Winning Formulas Are Created by Trial and Error
How did successful companies create winning formulas? How can local personnel be taught to follow the Japanese head office’s business style?
Professor Uchida expressed his view: “Companies must arrive at their own ways through trial and error and many mistakes.”
Toyota invites local personnel to Japan and educates them on the Toyota Way. Besides learning techniques and skills, they are also taught Toyota’s rules and regulations implemented in Japan. Professor Uchida then noted the importance of education’s psychological aspect: “Toyota teaches personnel not only techniques and skills but also the required mentality, such as Toyota’s philosophy. Toyota quality is achieved through this education on attitude. Failure to provide such education is like plowing the fields but forgetting to plant the seeds.”
Professor Uchida introduced the policy of Unicharm Corporation, for which international sales account for more than half of all sales: “They hire people who deeply identify with their corporate philosophy.”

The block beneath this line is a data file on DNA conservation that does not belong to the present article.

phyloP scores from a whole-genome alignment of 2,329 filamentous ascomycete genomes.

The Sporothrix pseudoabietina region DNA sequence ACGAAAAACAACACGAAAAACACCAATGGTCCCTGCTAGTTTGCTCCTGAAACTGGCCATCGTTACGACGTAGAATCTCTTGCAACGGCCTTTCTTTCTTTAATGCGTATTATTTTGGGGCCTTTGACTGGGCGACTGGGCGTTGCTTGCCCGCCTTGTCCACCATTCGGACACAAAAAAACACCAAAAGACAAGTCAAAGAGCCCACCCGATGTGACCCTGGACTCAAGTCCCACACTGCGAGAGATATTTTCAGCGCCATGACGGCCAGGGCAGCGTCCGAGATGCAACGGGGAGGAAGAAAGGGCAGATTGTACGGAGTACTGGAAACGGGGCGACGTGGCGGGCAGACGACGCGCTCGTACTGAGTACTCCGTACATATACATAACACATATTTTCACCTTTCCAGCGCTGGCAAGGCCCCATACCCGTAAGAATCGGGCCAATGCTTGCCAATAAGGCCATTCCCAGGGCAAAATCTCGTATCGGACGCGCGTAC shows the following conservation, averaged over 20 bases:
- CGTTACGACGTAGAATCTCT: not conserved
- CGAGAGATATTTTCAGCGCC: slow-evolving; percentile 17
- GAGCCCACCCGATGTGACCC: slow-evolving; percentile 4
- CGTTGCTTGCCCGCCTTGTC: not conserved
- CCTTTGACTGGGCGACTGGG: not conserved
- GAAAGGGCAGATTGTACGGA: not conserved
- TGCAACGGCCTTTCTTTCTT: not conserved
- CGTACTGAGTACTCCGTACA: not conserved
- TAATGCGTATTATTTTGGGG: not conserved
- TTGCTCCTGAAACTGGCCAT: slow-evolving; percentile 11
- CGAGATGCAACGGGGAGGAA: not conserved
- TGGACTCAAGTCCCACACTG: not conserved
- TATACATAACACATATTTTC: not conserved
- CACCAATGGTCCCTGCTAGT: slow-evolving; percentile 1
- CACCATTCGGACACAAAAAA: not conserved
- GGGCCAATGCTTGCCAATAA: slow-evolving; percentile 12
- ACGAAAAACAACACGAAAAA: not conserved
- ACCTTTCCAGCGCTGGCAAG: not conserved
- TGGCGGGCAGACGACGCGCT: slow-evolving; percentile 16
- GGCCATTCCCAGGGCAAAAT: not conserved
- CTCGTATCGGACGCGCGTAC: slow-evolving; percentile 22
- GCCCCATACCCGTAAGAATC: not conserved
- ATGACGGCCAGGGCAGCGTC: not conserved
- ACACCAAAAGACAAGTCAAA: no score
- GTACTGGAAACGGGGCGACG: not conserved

Many companies try to hire competent individuals, but it is not unusual for such people to leave a company when searching for the next career step. However, according to Professor Uchida, “Local employees who join a company while deeply identifying with its corporate philosophy will serve for many years, thus continuing to provide value to the company.”
Finally, Professor Uchida concluded his speech with this comment: “In terms of creating a winning formula, there is no correct answer waiting for you. You must repeatedly carry out trial and error and learn from your own experience, even though this may include painful lessons. Successful Japanese companies make the most of their established strengths in the international market in some form or another. It is important to rely on the strengths you have developed in Japan if these are also viable in the international market, and to localize as necessary.”